Maricopa County Craziness

Top Eight Reasons Why Nobody Should Vote for Andrew Thomas for Governor in 2014

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8. Two words: Cuckoo, cuckoo. When we heard he'd announced, we grew more worried than ever for his mental health. Powerful evidence he's lost it: Thomas said he believes a survey would show he's the most popular candidate among voters for the 2014 election. Since his disbarment, Thomas has been known to bring a piece of lumber to interviews like he thinks he's Buford Pusser.

7. He's a loser. Sure, Thomas won two elections to become county attorney, in 2004 and 2008. But his political career is better defined by his losses. Thomas blew a bid for Arizona attorney general in 2002, failing to win against Democrat Terry Goddard. Seeing that his political career was on shaky ground following his legal abuses from 2008-2010, Thomas resigned from his office in April of 2010 and launched another campaign for state attorney general. It was close, but he lost to Tom Horne. A couple of years later, Thomas lost the biggest the fight of his life -- for his law license. Thomas didn't even bother to appeal the state's decision to disbar him.

6. Thomas is a Harvard-educated moron. You know what we mean -- he's book-smart and very well-educated, but without a lick of common sense. Why did he think launching a dirty attack on a newspaper that criticized him (this one) would be a good idea? Of course he ended up making a public apology for that one. Stoo-pid!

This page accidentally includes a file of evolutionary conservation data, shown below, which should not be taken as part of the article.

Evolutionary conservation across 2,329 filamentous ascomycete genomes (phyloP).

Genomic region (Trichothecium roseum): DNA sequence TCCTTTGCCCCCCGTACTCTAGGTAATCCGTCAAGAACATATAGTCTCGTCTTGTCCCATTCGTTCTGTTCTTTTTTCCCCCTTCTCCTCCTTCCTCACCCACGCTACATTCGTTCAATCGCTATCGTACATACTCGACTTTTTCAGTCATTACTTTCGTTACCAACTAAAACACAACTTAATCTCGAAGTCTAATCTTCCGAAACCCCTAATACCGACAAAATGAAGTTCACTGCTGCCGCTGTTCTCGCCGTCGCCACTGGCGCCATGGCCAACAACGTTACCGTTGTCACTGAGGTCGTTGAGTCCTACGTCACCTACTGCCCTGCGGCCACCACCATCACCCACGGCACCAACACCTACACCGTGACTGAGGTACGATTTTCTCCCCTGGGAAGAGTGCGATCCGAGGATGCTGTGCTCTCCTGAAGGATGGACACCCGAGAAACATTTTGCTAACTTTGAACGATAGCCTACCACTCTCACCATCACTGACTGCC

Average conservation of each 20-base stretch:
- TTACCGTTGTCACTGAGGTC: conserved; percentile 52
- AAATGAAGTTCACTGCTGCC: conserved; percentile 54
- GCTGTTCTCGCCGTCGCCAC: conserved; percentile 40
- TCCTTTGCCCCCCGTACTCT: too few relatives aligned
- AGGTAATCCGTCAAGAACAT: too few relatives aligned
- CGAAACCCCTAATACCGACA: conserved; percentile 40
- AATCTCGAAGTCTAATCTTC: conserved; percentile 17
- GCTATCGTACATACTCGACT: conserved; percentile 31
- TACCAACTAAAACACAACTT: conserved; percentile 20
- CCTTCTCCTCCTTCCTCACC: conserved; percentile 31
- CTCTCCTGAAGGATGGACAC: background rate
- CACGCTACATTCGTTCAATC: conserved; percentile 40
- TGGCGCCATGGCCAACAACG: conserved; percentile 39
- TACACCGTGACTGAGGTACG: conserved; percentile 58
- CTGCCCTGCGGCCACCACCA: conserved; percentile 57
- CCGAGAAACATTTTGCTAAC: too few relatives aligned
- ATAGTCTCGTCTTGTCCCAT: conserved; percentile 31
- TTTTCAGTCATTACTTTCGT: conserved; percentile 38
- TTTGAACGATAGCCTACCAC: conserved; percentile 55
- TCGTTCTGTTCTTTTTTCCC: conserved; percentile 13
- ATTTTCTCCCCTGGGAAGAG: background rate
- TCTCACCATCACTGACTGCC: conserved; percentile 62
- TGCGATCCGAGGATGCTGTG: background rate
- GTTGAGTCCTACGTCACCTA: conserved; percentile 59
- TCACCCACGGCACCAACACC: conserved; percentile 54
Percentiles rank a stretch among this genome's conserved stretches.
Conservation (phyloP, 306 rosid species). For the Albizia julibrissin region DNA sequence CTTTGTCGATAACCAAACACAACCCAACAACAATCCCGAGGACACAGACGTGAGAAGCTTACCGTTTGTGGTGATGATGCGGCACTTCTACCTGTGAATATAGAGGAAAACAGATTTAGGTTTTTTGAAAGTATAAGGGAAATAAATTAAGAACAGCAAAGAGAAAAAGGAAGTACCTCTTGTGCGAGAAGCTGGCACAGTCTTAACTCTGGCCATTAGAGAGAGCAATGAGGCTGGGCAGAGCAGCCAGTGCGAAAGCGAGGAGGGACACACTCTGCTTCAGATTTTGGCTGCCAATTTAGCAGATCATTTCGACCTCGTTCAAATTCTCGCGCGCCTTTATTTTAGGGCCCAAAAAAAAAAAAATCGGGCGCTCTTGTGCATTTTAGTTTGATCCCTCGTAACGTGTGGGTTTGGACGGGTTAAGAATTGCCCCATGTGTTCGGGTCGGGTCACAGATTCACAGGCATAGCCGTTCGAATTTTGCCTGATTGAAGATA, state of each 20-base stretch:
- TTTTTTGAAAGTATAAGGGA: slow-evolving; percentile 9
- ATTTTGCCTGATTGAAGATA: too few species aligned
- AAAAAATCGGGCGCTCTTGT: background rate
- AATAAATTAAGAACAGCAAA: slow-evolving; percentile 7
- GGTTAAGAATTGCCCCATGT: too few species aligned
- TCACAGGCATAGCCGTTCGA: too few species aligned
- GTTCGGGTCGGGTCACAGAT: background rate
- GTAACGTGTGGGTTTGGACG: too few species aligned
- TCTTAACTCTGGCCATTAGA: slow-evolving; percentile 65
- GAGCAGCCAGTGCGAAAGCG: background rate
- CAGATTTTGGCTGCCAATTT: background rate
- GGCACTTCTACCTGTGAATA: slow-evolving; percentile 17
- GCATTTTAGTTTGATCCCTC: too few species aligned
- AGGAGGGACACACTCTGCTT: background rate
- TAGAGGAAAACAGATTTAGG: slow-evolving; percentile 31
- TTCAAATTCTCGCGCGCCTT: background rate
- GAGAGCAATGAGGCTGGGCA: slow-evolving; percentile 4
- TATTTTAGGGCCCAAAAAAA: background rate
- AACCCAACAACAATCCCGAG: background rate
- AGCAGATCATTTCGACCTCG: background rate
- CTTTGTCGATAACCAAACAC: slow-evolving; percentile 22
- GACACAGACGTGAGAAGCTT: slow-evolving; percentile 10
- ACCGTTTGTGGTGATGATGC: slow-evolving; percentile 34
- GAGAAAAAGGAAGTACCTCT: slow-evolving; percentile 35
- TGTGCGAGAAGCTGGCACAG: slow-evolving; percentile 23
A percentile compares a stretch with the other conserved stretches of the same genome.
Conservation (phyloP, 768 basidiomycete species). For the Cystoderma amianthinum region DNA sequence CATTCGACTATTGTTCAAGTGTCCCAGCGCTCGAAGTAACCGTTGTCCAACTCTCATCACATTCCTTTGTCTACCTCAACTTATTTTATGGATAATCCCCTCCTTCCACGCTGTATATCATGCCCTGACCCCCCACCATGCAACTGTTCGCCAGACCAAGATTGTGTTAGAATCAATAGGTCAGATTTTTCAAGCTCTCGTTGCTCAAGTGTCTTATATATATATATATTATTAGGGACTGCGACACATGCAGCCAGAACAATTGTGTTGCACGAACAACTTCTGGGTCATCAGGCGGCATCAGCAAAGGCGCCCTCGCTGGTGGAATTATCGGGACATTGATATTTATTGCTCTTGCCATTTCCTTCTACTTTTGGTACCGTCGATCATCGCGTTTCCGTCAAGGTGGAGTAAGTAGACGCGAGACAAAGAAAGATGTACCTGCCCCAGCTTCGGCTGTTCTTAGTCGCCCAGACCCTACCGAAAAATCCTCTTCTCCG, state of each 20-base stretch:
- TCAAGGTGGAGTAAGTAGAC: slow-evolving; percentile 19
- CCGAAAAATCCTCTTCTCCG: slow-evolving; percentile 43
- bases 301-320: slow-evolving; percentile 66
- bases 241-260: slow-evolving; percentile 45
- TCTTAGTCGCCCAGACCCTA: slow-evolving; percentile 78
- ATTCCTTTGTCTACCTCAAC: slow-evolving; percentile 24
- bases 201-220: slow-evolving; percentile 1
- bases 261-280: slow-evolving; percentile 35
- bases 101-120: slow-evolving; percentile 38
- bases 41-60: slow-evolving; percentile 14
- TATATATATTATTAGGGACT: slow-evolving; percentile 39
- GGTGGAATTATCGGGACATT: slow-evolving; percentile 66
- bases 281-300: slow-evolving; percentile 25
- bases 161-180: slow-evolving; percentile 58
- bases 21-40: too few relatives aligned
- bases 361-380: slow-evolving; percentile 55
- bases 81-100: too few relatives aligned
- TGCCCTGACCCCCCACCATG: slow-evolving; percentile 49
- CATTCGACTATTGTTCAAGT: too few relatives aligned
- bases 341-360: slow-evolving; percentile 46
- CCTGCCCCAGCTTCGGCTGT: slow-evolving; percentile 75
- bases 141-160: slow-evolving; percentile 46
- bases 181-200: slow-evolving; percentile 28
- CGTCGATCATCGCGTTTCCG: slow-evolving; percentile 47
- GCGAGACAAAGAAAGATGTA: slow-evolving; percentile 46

5. Thomas has displayed a severe lack of judgment in picking his allies. He put a great deal of his trust in Dave Hendershott, Sheriff Arpaio's ultra-shady former chief deputy, who told others that Thomas was an "idiot."

4. Maricopa County voters have long though of themselves as "tough on crime." Thomas, an ideologue who once wrote a book on crime that suggested a return to public stockades, took the concept to abusive ends. He failed to make plea deals when appropriate, threw the book at nearly everyone and brought criminal charges when none were warranted. "He horrendously overcharged cases," says Valley lawyer Marc Victor. Back in 2007, Victor represented a woman who's brother loaded a gun without the woman's knowledge, leading to an accident in which the woman grazed her daughter with a bullet. Thomas' office wanted the woman convicted for a designated "dangerous" offense that would have given her mandatory prison time, even though the daughter hadn't wanted to press charges.

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Ray Stern has worked as a newspaper reporter in Arizona for more than two decades. He's won numerous awards for his reporting, including the Arizona Press Club's Don Bolles Award for Investigative Journalism.